Every day, the Organic Valley farmers who supply our milk are up at the crack of dawn for the first of two daily milkings. Every day, the milk truck swings by the farm to pick up the day's milk. And every day, those milk trucks pull in to Stonyfield to deliver that milk so we can turn it into organic yogurt.
Outside of occasional visits to Organic Valley farms in our area, it's rare for the folks on either end of that milk truck to meet. That's why, when Organic Valley called up a few months back to see if they could bring a group of 50 farmers to Stonyfield while they were touring the Northeast, my first thought was: "Party!" I'm sure there were lots of Power Points about Stonyfield that we could have made those farmers sit through, but really what I wanted to do was give Stonyfielders a chance to connect with the farmers who make the milk we use every day.
And so, we made breakfast for the Organic Valley farmers, and then sat down together to get to know each other. Indeed, getting to know each other is the whole point of Organic Valley's annual tour, which they call the Regional Understanding Tour. The farmers were here from all over the country - Wisconsin, Oregon, Texas, South Dakota, etc. They go on the tour so they can meet other farmers in their 1500-member cooperative, and learn about how dairy is different in different parts of the country. Organic Valley believes that when members of their cooperative get to know and understand each other, they will be stronger for it.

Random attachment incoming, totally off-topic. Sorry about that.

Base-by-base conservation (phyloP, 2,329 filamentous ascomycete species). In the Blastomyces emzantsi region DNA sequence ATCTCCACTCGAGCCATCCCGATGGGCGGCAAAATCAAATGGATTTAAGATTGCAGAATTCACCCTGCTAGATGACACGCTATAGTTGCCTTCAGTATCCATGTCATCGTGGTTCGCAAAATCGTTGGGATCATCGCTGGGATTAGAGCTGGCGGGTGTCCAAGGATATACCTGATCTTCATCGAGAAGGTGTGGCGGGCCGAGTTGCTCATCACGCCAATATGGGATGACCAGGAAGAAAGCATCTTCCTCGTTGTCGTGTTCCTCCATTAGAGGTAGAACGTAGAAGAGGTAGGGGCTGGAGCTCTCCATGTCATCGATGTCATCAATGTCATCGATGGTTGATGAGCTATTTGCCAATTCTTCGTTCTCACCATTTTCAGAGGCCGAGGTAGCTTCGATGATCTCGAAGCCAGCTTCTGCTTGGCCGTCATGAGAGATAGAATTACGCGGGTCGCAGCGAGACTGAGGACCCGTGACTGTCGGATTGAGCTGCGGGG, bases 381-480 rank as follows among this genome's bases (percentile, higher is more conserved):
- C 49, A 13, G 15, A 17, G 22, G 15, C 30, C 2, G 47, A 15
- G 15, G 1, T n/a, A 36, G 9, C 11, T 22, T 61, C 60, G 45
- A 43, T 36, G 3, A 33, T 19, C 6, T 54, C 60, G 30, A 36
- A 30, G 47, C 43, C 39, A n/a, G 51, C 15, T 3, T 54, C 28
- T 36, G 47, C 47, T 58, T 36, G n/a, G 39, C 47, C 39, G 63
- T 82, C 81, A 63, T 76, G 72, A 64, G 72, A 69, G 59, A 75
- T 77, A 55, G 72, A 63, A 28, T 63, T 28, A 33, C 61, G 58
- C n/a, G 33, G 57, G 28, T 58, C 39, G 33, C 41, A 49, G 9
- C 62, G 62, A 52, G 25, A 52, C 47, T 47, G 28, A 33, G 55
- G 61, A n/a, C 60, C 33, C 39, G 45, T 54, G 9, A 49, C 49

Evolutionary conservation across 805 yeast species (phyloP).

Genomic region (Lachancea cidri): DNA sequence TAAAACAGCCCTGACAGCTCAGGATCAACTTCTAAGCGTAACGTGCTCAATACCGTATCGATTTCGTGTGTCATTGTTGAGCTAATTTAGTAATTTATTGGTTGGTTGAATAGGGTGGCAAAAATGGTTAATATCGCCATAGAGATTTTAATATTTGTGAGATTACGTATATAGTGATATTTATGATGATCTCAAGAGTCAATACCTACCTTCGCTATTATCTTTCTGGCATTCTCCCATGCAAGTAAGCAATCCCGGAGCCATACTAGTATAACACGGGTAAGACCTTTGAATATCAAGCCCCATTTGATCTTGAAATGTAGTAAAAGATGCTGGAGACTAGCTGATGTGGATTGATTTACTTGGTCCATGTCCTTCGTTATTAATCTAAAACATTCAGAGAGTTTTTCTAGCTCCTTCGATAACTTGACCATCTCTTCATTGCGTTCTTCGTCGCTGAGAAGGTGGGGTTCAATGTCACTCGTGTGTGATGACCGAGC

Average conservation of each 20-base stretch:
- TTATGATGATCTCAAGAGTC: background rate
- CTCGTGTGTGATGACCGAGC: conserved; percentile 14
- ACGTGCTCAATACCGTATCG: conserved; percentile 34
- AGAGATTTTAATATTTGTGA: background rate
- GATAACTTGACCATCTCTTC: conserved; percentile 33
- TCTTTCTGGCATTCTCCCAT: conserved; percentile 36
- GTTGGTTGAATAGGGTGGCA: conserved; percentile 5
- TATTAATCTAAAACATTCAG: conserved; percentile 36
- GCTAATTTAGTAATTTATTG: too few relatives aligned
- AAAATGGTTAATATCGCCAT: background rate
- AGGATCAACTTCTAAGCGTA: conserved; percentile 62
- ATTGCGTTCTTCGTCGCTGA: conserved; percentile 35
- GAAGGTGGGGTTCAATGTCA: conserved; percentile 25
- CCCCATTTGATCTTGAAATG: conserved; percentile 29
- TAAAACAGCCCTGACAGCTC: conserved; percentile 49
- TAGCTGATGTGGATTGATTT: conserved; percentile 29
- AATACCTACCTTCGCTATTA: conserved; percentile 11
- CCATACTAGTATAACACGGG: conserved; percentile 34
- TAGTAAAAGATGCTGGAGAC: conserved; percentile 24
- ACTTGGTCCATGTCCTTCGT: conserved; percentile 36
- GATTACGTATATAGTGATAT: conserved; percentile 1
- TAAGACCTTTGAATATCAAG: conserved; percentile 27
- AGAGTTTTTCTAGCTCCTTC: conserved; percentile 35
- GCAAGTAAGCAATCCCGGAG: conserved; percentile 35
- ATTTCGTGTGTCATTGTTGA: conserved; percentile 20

In modern agriculture, it's the sad norm that most people don't know the people who are responsible for growing the food they eat. One meal at a fast food restaurant might contain ingredients grown in 50 different places. It's rare for farmers to know where the food they grow ends up, and even rarer for them to know the people who process that food or the people who eventually eat it. Here at Stonyfield, we consider ourselves lucky to know that all of our milk comes from Organic Valley farms, and even luckier to actually know many of those farmers. Just like the growing number of people who are buying organic and shopping at their local farmers market, we believe everyone is better off when we know where our ingredients are coming from, and the people who grow them.
We couldn't have pulled this breakfast off without a dedicated team of Stonyfielders working to make it happen. Jim Olsen and Kevin Connors cooked a delicious meal, Ben Angeloni and Matt Newsome served it up, and Liz Short, Rolf Carlson, Don Gallion, Carol Billings, Sue Melvin, Katie Jette, Sean Dillon, Lisa Drake, Kathy Apgar, Kevin Newhall, and Krysta Arabudzki and Jean-Guillaume Isenbart pitched in to keep everything going smoothly. The breakfast was not just a great reminder of how wonderful the people are who make our milk - it was also a great reminder of what a wonderful team we have here at Stonyfield.